Old fashioned sponge candy is a crunchy, delicious treat that comes together in just 15 minutes! Perfect for sharing as gifts….or keeping it all to yourself!
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Old Fashioned Sponge Candy
My first job out of college was working as a graphic designer in a little ad agency, with offices above Pike Place Market. It was such a fun environment to work in….except for the shared bathrooms with the fish mongers. Every morning I would walk through the market on the way up to my office and take in the sights and smells (mostly good!). And many nights, as I would walk out, I would find my way down to the Rocky Mountain Chocolate Factory to pick up a treat! My very favorite was the seafoam, otherwise known as Old Fashioned Sponge Candy.
Easy to Make
As it turns out, sponge candy is really easy to make at home! Like….super simple. My Aunt Betty, of Apple Pie fame, had a recipe for it that was passed down to me from my mom. Now I can make my very own seafoam any time I want….and I’m not sure if this is a good thing or not!
What is Sponge Candy anyway?
Sponge Candy—also called honeycomb, and similar to dalgona for any Squid Games fans—is a crunchy toffee like candy made from sugar, corn syrup, vinegar, and baking soda. The sugar and corn syrup caramelize, and the vinegar and baking soda react, a la science experiment, to create air pockets as it cools. It’s really fun to watch it puff up, and you don’t taste the vinegar or baking soda in the finished product. (And if you like fun baking science, you’ll also like my Texas Sheetcake!) I have not tried substituting any of the ingredients—I think they are all pretty crucial to the right consistency, so if you’re avoiding sugar this is not the recipe for you! For bonus points you can drizzle melted chocolate over the sponge candy, or even coat it completely—delicious!
What tools do you need to make sponge candy?
For best results, it’s really helpful to have a candy thermometer when making sponge candy. You’re going to need to heat the sugar mixture to soft crack stage, about 285º. This ensures that the sponge candy will be crisp and crackly, rather than soft and sticky. If you don’t heat it enough it will be too sticky when it cools. (Don’t let this intimidate you—it’s easier than it sounds! Alternatively, if you don’t have a thermometer, you can test it using the cold water method. For the soft crack stage, you will drop a small spoon of the sugar mixture into cold water. It should harden immediately, but if you pull the sugar ball it will form threads that will be slightly pliable before cracking. Be very careful, as the hot syrup can cause serious burns.).
You’ll also need a large, heavy bottomed pot, allowing room for the sugar mixture to expand. I like my enameled cast iron pots for this. Other than that, you’ll just need about 15 minutes of time! It comes together quickly, and cools quickly too…which means that you’ll get to taste it sooner!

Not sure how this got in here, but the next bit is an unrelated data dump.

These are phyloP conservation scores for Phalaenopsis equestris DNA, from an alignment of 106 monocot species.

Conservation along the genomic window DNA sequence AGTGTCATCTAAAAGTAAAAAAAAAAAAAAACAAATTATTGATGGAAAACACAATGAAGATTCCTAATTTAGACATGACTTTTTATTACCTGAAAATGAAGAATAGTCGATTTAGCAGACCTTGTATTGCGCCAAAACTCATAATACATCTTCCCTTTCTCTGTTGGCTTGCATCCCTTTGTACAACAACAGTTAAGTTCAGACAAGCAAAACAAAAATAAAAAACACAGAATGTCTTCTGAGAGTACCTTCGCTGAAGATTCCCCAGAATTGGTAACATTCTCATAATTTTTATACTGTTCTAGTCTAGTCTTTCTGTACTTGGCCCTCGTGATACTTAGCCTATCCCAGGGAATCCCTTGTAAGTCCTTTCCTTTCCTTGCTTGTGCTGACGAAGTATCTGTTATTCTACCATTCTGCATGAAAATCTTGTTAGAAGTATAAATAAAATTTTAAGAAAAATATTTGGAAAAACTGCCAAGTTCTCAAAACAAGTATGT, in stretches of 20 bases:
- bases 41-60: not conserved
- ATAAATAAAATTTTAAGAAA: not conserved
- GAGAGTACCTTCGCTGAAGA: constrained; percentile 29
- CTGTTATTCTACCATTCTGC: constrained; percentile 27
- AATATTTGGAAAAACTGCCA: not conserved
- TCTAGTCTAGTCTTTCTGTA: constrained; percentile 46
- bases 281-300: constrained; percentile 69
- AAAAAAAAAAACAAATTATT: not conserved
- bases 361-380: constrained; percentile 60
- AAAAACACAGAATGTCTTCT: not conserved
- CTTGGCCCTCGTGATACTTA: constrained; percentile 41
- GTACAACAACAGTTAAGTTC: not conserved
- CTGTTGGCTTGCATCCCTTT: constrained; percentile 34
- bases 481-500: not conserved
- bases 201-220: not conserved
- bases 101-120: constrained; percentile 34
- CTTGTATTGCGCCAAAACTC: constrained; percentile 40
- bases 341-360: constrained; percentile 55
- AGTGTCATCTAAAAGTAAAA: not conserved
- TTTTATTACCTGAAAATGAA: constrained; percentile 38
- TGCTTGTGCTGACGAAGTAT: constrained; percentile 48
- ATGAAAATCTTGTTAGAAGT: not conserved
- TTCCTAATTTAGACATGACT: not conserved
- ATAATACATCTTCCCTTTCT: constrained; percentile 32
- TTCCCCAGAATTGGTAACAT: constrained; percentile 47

More holiday treats you will love!
- Vegan Never Fail Fudge
- Cream Cheese Peppermint Patties
- Grandma Henrietta’s Bourbon Balls
- Dairy Free Peppermint Bark
- Sugar and Spice Cookies
- Gingerbread Chocolate Bark
- Vegan Thumbprint Cookies — Cookies for Santa
- Chocolate Peppermint Vegan Rice Crispy Treats
Let’s Make Old Fashioned Sponge Candy
Are you ready to make some old fashioned sponge candy? You’re just minutes away from this sweet, crackly, delicious candy! Leave me a note in the comments below and let me know how you like it!
Old Fashioned Sponge Candy
- 1 cup granulated sugar
- 1 cup light corn syrup
- 1 Tablespoon white vinegar
- 1 Tablespoon vanilla extract
- 2 teaspoons baking soda
- Line a large baking sheet with parchment paper. Set aside.
- Hook your candy thermometer to the side of a large heavy bottom pot, allowing room for expansion of the sugar syrup. Be sure that the tip of the thermometer does not touch the bottom of the pot—you want to measure the true temperature of the syrup, not the pot.
- Place the sugar, corn syrup, and vinegar in the pot. Begin to heat over medium heat, stirring frequently.
- The mixture will melt, and then begin to bubble. As the temperature rises the bubbles will be smaller and closer together, as the water evaporates from the mixture. The mixture will darken to a caramel color.
- Bring the mixture up to about 285º F, the soft crack stage (see notes in post).
- Once the mixture reaches temperature remove it from the heat. Working quickly, add the vanilla and mix together. Then immediately add the baking soda and mix well. The mixture will quickly fluff up and lighten in color. Mix in the baking soda completely and then quickly (and carefully) pour out onto the prepared plan, without spreading the mixture (as to not deflate the air pockets).
- Allow to cool completely. Once cool (about 15 minutes), use the parchment to help you break the sponge candy (I just fold the edge of the paper over the candy and snap it, using the parchment to prevent my fingers from sticking).
- Store the sponge candy in an airtight container, separating the layers with parchment paper. Be sure to keep the container sealed so that the humidity doesn't cause the sponge candy to get sticky.
- Sponge candy makes a yummy treat, and an allergy friendly gift! Enjoy!